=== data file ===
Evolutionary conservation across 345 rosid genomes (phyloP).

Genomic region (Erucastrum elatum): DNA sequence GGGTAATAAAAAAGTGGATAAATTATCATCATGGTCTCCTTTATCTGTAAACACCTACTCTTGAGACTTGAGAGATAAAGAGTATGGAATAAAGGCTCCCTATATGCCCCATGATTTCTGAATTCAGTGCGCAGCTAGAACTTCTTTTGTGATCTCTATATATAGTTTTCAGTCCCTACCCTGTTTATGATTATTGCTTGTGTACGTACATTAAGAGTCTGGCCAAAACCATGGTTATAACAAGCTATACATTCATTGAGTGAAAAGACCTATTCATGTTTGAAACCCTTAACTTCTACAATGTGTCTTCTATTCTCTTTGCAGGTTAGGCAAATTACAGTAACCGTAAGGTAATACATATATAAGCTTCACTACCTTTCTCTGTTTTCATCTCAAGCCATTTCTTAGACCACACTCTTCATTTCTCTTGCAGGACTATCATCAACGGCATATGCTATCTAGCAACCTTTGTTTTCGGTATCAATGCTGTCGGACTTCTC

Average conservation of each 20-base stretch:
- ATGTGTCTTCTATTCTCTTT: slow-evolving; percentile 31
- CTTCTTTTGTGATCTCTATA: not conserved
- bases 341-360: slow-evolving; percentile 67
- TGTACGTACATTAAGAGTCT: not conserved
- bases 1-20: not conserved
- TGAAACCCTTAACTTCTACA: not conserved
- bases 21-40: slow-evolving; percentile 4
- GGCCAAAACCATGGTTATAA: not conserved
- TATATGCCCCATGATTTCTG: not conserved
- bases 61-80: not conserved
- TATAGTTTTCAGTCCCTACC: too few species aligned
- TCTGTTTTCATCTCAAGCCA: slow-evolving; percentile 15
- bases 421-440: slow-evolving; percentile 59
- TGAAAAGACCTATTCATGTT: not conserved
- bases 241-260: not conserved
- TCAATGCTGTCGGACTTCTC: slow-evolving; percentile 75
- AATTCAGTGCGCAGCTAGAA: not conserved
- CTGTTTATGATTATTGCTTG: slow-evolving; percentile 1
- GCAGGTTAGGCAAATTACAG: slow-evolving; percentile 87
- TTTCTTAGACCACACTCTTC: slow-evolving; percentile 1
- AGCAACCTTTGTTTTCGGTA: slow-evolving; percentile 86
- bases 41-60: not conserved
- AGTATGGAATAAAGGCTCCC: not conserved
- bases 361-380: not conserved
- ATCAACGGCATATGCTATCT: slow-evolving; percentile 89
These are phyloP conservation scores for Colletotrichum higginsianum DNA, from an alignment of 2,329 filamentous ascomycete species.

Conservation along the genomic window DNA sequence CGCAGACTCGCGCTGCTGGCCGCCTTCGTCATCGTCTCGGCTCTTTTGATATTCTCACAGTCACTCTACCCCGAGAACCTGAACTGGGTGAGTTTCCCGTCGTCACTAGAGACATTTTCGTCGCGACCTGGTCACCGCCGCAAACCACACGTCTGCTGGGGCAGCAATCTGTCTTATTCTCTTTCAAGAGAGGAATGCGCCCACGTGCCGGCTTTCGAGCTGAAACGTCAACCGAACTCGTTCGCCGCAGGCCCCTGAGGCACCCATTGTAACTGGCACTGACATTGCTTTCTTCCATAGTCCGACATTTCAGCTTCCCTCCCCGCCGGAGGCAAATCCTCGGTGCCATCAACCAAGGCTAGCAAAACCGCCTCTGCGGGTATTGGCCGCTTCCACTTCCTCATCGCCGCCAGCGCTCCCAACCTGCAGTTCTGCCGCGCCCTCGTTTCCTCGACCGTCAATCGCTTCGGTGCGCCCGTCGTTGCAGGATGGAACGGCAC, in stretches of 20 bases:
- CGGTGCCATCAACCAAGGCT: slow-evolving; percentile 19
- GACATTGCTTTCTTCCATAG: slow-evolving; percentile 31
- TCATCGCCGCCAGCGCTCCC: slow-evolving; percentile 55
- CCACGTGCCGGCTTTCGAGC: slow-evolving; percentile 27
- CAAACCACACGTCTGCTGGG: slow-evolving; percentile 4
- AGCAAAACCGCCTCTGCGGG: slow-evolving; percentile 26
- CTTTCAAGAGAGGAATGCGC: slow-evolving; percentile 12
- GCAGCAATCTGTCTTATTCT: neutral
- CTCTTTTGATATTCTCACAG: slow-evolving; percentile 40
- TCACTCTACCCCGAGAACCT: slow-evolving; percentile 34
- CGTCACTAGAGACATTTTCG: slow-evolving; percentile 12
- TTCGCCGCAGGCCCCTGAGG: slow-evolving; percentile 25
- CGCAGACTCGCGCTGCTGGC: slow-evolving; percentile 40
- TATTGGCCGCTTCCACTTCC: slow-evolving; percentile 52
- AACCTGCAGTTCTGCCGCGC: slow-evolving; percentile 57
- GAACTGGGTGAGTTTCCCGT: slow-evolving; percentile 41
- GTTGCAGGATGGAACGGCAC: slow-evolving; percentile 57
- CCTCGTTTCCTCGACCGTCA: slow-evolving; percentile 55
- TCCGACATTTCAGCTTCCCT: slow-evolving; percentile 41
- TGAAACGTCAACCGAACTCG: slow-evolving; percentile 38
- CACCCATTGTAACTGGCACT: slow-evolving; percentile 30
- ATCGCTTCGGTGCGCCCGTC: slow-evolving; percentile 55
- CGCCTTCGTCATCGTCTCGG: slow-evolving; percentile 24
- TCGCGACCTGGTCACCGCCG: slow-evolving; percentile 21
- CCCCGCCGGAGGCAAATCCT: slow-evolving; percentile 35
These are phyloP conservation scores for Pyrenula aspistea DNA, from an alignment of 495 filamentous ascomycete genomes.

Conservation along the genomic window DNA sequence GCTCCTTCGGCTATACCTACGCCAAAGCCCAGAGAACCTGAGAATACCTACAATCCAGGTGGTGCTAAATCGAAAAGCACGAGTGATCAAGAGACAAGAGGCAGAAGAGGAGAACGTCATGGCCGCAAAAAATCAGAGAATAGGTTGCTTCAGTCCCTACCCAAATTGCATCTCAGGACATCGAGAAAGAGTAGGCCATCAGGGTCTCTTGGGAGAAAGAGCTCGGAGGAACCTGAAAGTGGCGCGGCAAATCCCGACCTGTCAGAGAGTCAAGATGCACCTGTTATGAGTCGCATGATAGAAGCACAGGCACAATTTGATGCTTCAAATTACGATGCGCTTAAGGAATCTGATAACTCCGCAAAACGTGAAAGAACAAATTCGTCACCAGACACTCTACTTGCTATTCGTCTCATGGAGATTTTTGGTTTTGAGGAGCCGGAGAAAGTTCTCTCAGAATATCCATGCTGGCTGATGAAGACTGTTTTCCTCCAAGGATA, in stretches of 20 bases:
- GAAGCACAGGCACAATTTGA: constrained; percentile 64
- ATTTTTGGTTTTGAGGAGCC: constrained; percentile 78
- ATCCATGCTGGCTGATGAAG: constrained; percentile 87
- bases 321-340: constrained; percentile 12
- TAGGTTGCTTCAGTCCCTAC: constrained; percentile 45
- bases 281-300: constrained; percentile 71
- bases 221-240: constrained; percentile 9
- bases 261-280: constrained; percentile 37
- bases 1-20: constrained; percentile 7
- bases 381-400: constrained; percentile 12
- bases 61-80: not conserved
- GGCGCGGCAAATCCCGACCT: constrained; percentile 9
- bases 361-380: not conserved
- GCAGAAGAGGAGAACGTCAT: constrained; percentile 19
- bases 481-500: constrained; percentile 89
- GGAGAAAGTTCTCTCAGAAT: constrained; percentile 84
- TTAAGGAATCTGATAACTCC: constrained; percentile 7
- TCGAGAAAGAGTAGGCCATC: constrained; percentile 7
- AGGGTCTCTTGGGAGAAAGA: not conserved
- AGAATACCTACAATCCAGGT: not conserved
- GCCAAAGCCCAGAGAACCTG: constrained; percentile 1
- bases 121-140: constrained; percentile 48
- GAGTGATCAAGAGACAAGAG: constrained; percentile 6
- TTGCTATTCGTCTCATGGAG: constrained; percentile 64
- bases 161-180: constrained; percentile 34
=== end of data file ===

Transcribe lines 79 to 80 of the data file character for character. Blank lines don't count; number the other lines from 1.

- bases 121-140: constrained; percentile 48
- GAGTGATCAAGAGACAAGAG: constrained; percentile 6